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RATIONALE: Radiofrequency ablation uses a high-frequency, electric current to kill tumor cells. Diagnostic procedures, such as PET scan and CT scan, may help doctors measure the patient's response to treatment.
- Determine the accuracy of positron emission tomography (PET) and CT scan in measuring response at 3 months after radiofrequency ablation (RFA) in patients with lung metastases.
- Determine the agreement between observers analyzing PET/CT scan results.
- Determine the outcome of these patients.
- Determine the false-positive rate and false-negative rate of PET/CT scan at 1 and 3 months in these patients.
- Determine the optimal time for obtaining a negative PET scan.
- Determine the sensitivity, specificity, positive predictive value, and negative predictive value of PET/CT scan at 1 and 3 months.
- Determine the morbidity associated with RFA.
- Determine the disease-free survival after RFA and the factors predicting recurrent disease in these patients.
OUTLINE: This is a multicenter study.
Patients undergo positron emission tomography (PET) and CT scan at baseline. Patients then undergo radiofrequency ablation (RFA) for lung metastases. PET/CT scan is repeated at 1 week, 1 month, and 3 months after RFA.
After completion of RFA, patients are followed by clinical examination and conventional scanning at 6, 9, and 12 months.
PROJECTED ACCRUAL: A total of 80 patients will be accrued for this study.
Masking: Open Label, Primary Purpose: Diagnostic
computed tomography, positron emission tomography, radiofrequency ablation
Centre Hospitalier de la Cote Basque
National Cancer Institute (NCI)
Published on BioPortfolio: 2014-08-27T03:42:19-0400
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An imaging technique using compounds labelled with short-lived positron-emitting radionuclides (such as carbon-11, nitrogen-13, oxygen-15 and fluorine-18) to measure cell metabolism. It has been useful in study of soft tissues such as CANCER; CARDIOVASCULAR SYSTEM; and brain. SINGLE-PHOTON EMISSION-COMPUTED TOMOGRAPHY is closely related to positron emission tomography, but uses isotopes with longer half-lives and resolution is lower.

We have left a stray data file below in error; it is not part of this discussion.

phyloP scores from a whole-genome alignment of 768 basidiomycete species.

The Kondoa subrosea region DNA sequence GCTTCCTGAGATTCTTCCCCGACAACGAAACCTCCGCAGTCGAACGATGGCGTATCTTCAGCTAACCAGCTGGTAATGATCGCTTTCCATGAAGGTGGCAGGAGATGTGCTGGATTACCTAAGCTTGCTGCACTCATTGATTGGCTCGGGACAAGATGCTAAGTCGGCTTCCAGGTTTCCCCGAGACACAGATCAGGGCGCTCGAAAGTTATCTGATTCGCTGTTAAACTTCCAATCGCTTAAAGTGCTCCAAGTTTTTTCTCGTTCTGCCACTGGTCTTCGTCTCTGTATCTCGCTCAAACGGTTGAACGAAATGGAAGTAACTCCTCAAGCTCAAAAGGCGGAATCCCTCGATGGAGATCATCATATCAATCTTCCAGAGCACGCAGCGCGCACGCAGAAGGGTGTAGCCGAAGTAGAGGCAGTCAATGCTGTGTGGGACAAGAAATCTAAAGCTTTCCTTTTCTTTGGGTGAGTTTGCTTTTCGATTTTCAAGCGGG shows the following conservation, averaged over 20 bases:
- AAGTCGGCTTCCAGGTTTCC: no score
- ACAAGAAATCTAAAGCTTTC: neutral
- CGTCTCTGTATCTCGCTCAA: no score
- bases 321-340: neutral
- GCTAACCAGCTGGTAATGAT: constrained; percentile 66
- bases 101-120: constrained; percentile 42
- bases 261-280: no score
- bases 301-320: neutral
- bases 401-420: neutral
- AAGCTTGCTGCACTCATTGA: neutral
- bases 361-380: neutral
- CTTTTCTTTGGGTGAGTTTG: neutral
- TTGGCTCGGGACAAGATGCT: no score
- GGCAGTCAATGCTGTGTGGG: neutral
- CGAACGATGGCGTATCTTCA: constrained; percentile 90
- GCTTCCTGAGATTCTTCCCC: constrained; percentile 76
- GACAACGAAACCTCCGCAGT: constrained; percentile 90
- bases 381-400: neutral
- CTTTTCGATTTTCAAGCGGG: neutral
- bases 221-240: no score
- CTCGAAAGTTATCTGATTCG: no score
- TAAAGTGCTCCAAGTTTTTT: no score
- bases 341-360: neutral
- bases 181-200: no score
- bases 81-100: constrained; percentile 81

An imaging technique that combines a POSITRON-EMISSION TOMOGRAPHY (PET) scanner and a CT X RAY scanner. This establishes a precise anatomic localization in the same session.
An imaging technique using a device which combines TOMOGRAPHY, EMISSION-COMPUTED, SINGLE-PHOTON and TOMOGRAPHY, X-RAY COMPUTED in the same session.
A method of computed tomography that uses radionuclides which emit a single photon of a given energy. The camera is rotated 180 or 360 degrees around the patient to capture images at multiple positions along the arc. The computer is then used to reconstruct the transaxial, sagittal, and coronal images from the 3-dimensional distribution of radionuclides in the organ. The advantages of SPECT are that it can be used to observe biochemical and physiological processes as well as size and volume of the organ. The disadvantage is that, unlike positron-emission tomography where the positron-electron annihilation results in the emission of 2 photons at 180 degrees from each other, SPECT requires physical collimation to line up the photons, which results in the loss of many available photons and hence degrades the image.
Tomography using radioactive emissions from injected RADIONUCLIDES and computer ALGORITHMS to reconstruct an image.
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